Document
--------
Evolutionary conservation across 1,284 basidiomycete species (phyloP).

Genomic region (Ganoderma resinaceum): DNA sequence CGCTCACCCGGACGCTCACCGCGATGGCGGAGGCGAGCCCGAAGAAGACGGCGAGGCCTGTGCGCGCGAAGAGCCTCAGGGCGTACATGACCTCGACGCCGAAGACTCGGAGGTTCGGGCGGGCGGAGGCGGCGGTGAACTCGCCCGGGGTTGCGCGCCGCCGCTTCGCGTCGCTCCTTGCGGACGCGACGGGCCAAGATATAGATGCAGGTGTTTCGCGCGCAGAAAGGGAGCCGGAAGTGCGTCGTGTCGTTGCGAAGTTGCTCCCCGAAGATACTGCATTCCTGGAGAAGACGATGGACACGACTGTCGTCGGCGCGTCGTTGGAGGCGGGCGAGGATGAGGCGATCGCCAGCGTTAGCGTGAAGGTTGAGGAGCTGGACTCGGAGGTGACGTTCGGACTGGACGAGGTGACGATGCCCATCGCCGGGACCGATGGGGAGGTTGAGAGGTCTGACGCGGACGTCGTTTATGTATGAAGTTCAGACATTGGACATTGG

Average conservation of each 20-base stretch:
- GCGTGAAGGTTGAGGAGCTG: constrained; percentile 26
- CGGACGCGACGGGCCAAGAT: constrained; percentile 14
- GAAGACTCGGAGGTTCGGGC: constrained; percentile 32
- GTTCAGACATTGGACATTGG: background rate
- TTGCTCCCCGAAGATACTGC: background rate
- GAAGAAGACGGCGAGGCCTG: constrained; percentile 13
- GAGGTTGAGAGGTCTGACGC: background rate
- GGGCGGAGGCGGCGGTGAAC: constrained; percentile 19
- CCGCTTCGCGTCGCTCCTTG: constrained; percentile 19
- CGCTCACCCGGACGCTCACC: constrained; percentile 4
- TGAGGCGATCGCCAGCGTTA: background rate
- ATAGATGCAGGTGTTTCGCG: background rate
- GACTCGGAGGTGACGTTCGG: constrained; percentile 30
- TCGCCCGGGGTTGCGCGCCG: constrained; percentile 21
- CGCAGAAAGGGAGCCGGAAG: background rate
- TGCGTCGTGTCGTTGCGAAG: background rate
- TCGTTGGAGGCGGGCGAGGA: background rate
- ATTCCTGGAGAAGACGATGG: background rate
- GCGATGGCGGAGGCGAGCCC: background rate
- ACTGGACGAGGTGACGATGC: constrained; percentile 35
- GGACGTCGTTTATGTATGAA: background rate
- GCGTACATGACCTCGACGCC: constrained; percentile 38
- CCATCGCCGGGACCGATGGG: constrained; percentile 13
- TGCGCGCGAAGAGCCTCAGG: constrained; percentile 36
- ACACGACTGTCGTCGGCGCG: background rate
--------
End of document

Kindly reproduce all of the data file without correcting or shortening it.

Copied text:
Evolutionary conservation across 1,284 basidiomycete species (phyloP).

Genomic region (Ganoderma resinaceum): DNA sequence CGCTCACCCGGACGCTCACCGCGATGGCGGAGGCGAGCCCGAAGAAGACGGCGAGGCCTGTGCGCGCGAAGAGCCTCAGGGCGTACATGACCTCGACGCCGAAGACTCGGAGGTTCGGGCGGGCGGAGGCGGCGGTGAACTCGCCCGGGGTTGCGCGCCGCCGCTTCGCGTCGCTCCTTGCGGACGCGACGGGCCAAGATATAGATGCAGGTGTTTCGCGCGCAGAAAGGGAGCCGGAAGTGCGTCGTGTCGTTGCGAAGTTGCTCCCCGAAGATACTGCATTCCTGGAGAAGACGATGGACACGACTGTCGTCGGCGCGTCGTTGGAGGCGGGCGAGGATGAGGCGATCGCCAGCGTTAGCGTGAAGGTTGAGGAGCTGGACTCGGAGGTGACGTTCGGACTGGACGAGGTGACGATGCCCATCGCCGGGACCGATGGGGAGGTTGAGAGGTCTGACGCGGACGTCGTTTATGTATGAAGTTCAGACATTGGACATTGG

Average conservation of each 20-base stretch:
- GCGTGAAGGTTGAGGAGCTG: constrained; percentile 26
- CGGACGCGACGGGCCAAGAT: constrained; percentile 14
- GAAGACTCGGAGGTTCGGGC: constrained; percentile 32
- GTTCAGACATTGGACATTGG: background rate
- TTGCTCCCCGAAGATACTGC: background rate
- GAAGAAGACGGCGAGGCCTG: constrained; percentile 13
- GAGGTTGAGAGGTCTGACGC: background rate
- GGGCGGAGGCGGCGGTGAAC: constrained; percentile 19
- CCGCTTCGCGTCGCTCCTTG: constrained; percentile 19
- CGCTCACCCGGACGCTCACC: constrained; percentile 4
- TGAGGCGATCGCCAGCGTTA: background rate
- ATAGATGCAGGTGTTTCGCG: background rate
- GACTCGGAGGTGACGTTCGG: constrained; percentile 30
- TCGCCCGGGGTTGCGCGCCG: constrained; percentile 21
- CGCAGAAAGGGAGCCGGAAG: background rate
- TGCGTCGTGTCGTTGCGAAG: background rate
- TCGTTGGAGGCGGGCGAGGA: background rate
- ATTCCTGGAGAAGACGATGG: background rate
- GCGATGGCGGAGGCGAGCCC: background rate
- ACTGGACGAGGTGACGATGC: constrained; percentile 35
- GGACGTCGTTTATGTATGAA: background rate
- GCGTACATGACCTCGACGCC: constrained; percentile 38
- CCATCGCCGGGACCGATGGG: constrained; percentile 13
- TGCGCGCGAAGAGCCTCAGG: constrained; percentile 36
- ACACGACTGTCGTCGGCGCG: background rate